Every itinerary needs at least one blow-out meal, and Santa Fe provides plenty of opportunities to splurge. In the dining room at Sazón, portraits of Frida Kahlo watch over tables of guests thrilling to chef Fernando Olea’s contemporary spin on traditional Mexican cuisine. He’s a master of moles, so taste as many as you can—my favorite matched the coloradito with perfectly cooked duck breast—and prepare to be surprised. A simple-sounding shrimp consomme turned out to have a complex, multi-level flavor profile, and the chef’s signature blue-crab soup was a foam-topped revelation. For dessert, order the dulce sinfonía—your waiter will refuse to tell you exactly what's in it, which only makes it better. Outside of town, in the foothills of the Sangre de Cristo Mountains, Terra at Four Seasons Rancho Encantado serves a global menu that simultaneously reflects the chef’s experiences in far-flung locations like Tanzania and the West Indies and nods to local Southwestern traditions. Sip a glass of wine in the high-ceilinged, modern dining room while a fire roars in the fireplace, and congratulate yourself on making good life choices.


In a genius marketing move, the city’s tourism office launched its Margarita Trail program in 2016, and it’s been a boon to agave lovers ever since. Download the app ($3) or buy a paper passport ($3), flash it at 45 participating bars and restaurants to get $1 off the designated drink, and don’t forget to ask for a stamp with each one to earn some prizes. (Banish those visions of pub crawls past: You can only receive two stamps a day.) The watermelon-cucumber concoction at Rosewood Inn of the Anasazi is a must-order; pair it with excellent green-chile- and braised-bacon-topped buffalo sliders or groaning plates of nachos with the works. For a classic rendition of the cocktail, plus crowd-pleasers like guac and queso, chips and salsa, grilled-shrimp skewers, cheesy enchiladas, and ground-beef tacos, follow the Santa Feans' lead and turn to The Shed, which was packed to the brim with happy customers on a recent Friday night. (Not so happy: the people who were quoted an hour-long wait time. Make a reservation if you don't want to take your chances at the first-come, first-served bar.) If it's a clear night, swing by Julia's Social Club at La Posada de Santa Fe for an al fresco outing. Stop at the hotel’s front desk on your way in and schedule a massage to take care of tomorrow’s three-margarita headache, then snag a table outside and hunker down around a fire pit for drinks and Mediterranean snacks.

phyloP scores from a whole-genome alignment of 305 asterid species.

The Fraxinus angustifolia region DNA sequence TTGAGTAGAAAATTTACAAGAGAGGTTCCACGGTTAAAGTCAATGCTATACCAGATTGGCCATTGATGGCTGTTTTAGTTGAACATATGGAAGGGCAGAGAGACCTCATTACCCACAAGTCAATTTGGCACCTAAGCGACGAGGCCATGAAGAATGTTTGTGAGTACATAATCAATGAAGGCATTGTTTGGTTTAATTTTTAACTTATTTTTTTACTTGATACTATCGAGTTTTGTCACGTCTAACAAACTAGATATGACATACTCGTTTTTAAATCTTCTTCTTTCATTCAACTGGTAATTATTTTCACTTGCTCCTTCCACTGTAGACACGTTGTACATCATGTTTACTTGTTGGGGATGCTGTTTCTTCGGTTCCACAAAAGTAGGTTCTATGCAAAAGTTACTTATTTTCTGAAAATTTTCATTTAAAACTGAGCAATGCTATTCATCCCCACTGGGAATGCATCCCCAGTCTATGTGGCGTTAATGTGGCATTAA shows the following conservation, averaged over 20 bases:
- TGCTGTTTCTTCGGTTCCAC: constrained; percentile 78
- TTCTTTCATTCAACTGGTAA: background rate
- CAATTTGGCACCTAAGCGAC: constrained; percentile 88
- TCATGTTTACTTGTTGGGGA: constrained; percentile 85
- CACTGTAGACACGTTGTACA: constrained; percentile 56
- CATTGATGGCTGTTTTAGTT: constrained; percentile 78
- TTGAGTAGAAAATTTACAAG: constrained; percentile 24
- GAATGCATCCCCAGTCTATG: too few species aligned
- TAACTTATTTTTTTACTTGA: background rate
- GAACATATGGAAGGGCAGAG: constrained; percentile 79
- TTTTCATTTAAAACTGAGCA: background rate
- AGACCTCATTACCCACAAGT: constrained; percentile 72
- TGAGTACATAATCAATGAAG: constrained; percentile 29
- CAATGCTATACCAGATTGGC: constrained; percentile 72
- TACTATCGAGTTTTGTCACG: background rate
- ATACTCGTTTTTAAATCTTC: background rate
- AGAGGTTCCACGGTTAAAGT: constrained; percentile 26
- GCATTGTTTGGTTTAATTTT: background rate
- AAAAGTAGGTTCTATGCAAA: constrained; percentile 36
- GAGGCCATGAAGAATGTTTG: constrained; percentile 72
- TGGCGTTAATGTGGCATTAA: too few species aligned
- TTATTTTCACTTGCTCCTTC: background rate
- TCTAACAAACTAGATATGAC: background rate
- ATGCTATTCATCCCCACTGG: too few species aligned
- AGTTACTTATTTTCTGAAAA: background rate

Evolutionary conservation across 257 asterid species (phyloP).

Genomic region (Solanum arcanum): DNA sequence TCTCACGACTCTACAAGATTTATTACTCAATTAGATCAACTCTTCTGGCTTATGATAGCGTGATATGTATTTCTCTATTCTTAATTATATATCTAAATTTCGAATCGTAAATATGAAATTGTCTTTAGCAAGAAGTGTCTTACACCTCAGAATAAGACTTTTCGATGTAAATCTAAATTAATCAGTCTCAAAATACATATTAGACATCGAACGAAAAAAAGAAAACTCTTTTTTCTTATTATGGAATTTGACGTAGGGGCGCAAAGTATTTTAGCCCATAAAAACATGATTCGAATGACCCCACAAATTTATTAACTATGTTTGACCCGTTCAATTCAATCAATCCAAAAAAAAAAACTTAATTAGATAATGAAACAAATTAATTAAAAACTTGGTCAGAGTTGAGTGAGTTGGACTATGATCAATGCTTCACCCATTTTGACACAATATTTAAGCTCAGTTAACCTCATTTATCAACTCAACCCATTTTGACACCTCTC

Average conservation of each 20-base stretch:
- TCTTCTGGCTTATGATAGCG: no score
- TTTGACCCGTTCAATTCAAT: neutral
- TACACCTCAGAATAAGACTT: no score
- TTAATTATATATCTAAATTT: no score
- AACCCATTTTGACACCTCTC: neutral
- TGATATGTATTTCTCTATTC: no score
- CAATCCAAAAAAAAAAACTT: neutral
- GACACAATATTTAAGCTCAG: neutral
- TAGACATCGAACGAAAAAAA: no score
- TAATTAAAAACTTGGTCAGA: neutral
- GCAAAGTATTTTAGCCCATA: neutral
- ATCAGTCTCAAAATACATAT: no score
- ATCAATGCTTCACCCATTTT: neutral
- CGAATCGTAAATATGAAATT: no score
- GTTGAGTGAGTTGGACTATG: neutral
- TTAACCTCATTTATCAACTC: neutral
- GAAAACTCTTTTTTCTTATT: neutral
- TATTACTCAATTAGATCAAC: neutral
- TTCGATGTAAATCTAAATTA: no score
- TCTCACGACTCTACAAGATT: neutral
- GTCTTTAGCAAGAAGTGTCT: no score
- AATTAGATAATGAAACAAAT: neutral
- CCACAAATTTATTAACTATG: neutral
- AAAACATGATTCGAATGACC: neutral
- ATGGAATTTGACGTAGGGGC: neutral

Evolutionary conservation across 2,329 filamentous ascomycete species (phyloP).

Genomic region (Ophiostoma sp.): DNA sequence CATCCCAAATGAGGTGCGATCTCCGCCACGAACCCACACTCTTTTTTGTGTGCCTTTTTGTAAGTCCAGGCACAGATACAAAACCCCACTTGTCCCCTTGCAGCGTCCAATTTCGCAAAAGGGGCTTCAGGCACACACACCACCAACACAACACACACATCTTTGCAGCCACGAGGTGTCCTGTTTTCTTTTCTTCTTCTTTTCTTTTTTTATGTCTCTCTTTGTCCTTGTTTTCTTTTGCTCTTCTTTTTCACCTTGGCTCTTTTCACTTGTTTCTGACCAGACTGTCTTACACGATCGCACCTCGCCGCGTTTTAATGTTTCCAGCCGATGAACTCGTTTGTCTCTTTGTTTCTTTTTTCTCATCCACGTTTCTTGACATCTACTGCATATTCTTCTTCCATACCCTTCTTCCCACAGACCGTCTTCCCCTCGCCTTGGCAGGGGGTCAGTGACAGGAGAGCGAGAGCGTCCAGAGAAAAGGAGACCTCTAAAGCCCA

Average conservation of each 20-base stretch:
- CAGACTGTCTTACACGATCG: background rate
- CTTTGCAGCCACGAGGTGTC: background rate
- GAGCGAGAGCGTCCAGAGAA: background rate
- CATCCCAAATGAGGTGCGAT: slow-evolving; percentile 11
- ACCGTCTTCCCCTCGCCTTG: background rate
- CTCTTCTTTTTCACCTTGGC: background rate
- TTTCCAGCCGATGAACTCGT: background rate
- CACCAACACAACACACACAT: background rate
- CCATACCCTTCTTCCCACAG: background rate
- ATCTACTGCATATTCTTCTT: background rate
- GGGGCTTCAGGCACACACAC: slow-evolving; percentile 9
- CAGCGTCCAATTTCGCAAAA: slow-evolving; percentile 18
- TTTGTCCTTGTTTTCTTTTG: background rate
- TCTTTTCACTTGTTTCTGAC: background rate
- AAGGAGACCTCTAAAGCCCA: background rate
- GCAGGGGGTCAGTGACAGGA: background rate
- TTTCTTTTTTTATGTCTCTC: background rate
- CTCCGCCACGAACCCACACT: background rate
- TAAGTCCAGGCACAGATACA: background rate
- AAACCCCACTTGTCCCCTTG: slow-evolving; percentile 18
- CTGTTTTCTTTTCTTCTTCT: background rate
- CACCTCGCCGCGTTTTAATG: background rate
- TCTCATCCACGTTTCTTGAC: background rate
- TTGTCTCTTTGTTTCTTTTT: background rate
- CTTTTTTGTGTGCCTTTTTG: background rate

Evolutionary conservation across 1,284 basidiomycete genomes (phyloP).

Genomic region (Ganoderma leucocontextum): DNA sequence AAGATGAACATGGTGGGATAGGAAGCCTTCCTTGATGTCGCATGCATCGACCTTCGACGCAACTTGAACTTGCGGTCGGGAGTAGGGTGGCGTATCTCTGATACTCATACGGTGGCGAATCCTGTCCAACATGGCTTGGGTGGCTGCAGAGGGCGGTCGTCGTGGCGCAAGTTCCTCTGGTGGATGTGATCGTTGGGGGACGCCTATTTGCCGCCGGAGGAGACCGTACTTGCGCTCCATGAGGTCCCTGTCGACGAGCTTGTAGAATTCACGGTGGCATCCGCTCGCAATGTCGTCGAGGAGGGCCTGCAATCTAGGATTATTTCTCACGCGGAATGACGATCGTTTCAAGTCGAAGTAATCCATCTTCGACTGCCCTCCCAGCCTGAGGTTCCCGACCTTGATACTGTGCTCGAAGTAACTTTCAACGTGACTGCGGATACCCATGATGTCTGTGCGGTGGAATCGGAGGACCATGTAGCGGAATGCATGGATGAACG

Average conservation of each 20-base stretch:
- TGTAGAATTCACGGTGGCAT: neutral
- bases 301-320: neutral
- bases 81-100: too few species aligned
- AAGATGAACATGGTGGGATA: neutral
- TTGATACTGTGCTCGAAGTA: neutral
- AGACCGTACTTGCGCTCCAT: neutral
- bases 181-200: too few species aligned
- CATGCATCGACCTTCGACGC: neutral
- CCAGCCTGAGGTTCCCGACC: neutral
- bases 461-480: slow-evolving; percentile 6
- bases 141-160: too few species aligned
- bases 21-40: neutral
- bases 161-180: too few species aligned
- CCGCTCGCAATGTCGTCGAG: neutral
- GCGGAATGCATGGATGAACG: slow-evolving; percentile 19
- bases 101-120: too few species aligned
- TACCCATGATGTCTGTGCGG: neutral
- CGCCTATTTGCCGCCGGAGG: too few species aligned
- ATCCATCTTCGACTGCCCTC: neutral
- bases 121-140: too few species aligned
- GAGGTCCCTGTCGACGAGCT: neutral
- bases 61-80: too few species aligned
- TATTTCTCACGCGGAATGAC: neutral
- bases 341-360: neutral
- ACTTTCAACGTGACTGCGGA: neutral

Up for a nightcap? Evangelo’s Cocktail Lounge is dive-bar heaven: a cash-only corner joint with live music, a local character pouring the drinks (don’t even think about asking for a Budweiser), and a great backstory. Bring a little extra change for the cover charge, and some for a t-shirt too. If you’d rather participate than watch the show, venture out past the Railyard to Tiny’s for the best Saturday-night karaoke in town. Take a seat at the bar and pick a song from the hefty binder as fast as you can (you’ll be waiting awhile, so get your name in right away), then take to the stage and bask in the warm approval of an enthusiastic, generous room.


With 5,600-some hotel rooms in Santa Fe as a whole and 1,900 or so downtown, there are plenty of accommodations to choose from—rooms are often available for less than $200 from late fall to spring (minus the winter holidays). Independent and boutique properties in the historic city center tend to be pricier than the chain hotels on Cerrillos Road, but if you’re in search of a bargain, you’ll find the lowest average daily rates in January, February, and March. I loved the Hotel Santa Fe, the only majority Native American–owned hotel in the downtown area.